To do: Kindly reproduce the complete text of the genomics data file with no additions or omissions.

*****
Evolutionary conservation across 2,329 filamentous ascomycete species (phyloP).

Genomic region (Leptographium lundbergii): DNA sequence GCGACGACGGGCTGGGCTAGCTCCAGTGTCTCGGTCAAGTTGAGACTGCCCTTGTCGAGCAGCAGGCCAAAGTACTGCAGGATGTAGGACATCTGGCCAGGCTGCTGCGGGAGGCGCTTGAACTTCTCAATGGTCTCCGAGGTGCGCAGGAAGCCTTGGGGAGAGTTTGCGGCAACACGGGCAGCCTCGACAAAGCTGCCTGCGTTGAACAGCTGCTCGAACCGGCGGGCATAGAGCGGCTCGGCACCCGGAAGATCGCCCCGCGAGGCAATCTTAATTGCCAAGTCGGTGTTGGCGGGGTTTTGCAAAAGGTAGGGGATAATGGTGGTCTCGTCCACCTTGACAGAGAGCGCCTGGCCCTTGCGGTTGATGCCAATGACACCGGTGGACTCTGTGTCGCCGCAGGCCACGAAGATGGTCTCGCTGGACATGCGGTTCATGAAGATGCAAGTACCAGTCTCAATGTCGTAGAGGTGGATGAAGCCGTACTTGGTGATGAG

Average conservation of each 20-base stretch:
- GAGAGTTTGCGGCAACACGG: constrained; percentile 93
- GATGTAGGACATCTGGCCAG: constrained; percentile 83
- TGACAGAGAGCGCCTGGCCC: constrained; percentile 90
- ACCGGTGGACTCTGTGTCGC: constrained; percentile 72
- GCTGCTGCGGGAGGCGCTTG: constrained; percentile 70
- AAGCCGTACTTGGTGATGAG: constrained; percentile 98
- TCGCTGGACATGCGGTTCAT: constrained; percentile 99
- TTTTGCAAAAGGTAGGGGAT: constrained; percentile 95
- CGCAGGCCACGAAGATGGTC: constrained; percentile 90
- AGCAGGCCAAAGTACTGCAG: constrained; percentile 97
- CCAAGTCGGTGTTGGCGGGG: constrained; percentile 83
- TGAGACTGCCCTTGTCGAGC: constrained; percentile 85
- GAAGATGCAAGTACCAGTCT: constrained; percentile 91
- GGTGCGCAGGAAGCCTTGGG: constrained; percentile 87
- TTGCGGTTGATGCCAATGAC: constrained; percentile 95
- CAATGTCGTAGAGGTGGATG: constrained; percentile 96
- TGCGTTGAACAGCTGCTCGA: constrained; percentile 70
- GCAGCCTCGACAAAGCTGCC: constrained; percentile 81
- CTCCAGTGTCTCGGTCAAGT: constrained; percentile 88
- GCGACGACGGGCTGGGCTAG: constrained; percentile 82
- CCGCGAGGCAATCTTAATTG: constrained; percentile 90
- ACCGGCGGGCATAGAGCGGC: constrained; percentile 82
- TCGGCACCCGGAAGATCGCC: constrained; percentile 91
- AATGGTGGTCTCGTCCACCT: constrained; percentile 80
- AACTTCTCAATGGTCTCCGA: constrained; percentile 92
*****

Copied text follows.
Evolutionary conservation across 2,329 filamentous ascomycete species (phyloP).

Genomic region (Leptographium lundbergii): DNA sequence GCGACGACGGGCTGGGCTAGCTCCAGTGTCTCGGTCAAGTTGAGACTGCCCTTGTCGAGCAGCAGGCCAAAGTACTGCAGGATGTAGGACATCTGGCCAGGCTGCTGCGGGAGGCGCTTGAACTTCTCAATGGTCTCCGAGGTGCGCAGGAAGCCTTGGGGAGAGTTTGCGGCAACACGGGCAGCCTCGACAAAGCTGCCTGCGTTGAACAGCTGCTCGAACCGGCGGGCATAGAGCGGCTCGGCACCCGGAAGATCGCCCCGCGAGGCAATCTTAATTGCCAAGTCGGTGTTGGCGGGGTTTTGCAAAAGGTAGGGGATAATGGTGGTCTCGTCCACCTTGACAGAGAGCGCCTGGCCCTTGCGGTTGATGCCAATGACACCGGTGGACTCTGTGTCGCCGCAGGCCACGAAGATGGTCTCGCTGGACATGCGGTTCATGAAGATGCAAGTACCAGTCTCAATGTCGTAGAGGTGGATGAAGCCGTACTTGGTGATGAG

Average conservation of each 20-base stretch:
- GAGAGTTTGCGGCAACACGG: constrained; percentile 93
- GATGTAGGACATCTGGCCAG: constrained; percentile 83
- TGACAGAGAGCGCCTGGCCC: constrained; percentile 90
- ACCGGTGGACTCTGTGTCGC: constrained; percentile 72
- GCTGCTGCGGGAGGCGCTTG: constrained; percentile 70
- AAGCCGTACTTGGTGATGAG: constrained; percentile 98
- TCGCTGGACATGCGGTTCAT: constrained; percentile 99
- TTTTGCAAAAGGTAGGGGAT: constrained; percentile 95
- CGCAGGCCACGAAGATGGTC: constrained; percentile 90
- AGCAGGCCAAAGTACTGCAG: constrained; percentile 97
- CCAAGTCGGTGTTGGCGGGG: constrained; percentile 83
- TGAGACTGCCCTTGTCGAGC: constrained; percentile 85
- GAAGATGCAAGTACCAGTCT: constrained; percentile 91
- GGTGCGCAGGAAGCCTTGGG: constrained; percentile 87
- TTGCGGTTGATGCCAATGAC: constrained; percentile 95
- CAATGTCGTAGAGGTGGATG: constrained; percentile 96
- TGCGTTGAACAGCTGCTCGA: constrained; percentile 70
- GCAGCCTCGACAAAGCTGCC: constrained; percentile 81
- CTCCAGTGTCTCGGTCAAGT: constrained; percentile 88
- GCGACGACGGGCTGGGCTAG: constrained; percentile 82
- CCGCGAGGCAATCTTAATTG: constrained; percentile 90
- ACCGGCGGGCATAGAGCGGC: constrained; percentile 82
- TCGGCACCCGGAAGATCGCC: constrained; percentile 91
- AATGGTGGTCTCGTCCACCT: constrained; percentile 80
- AACTTCTCAATGGTCTCCGA: constrained; percentile 92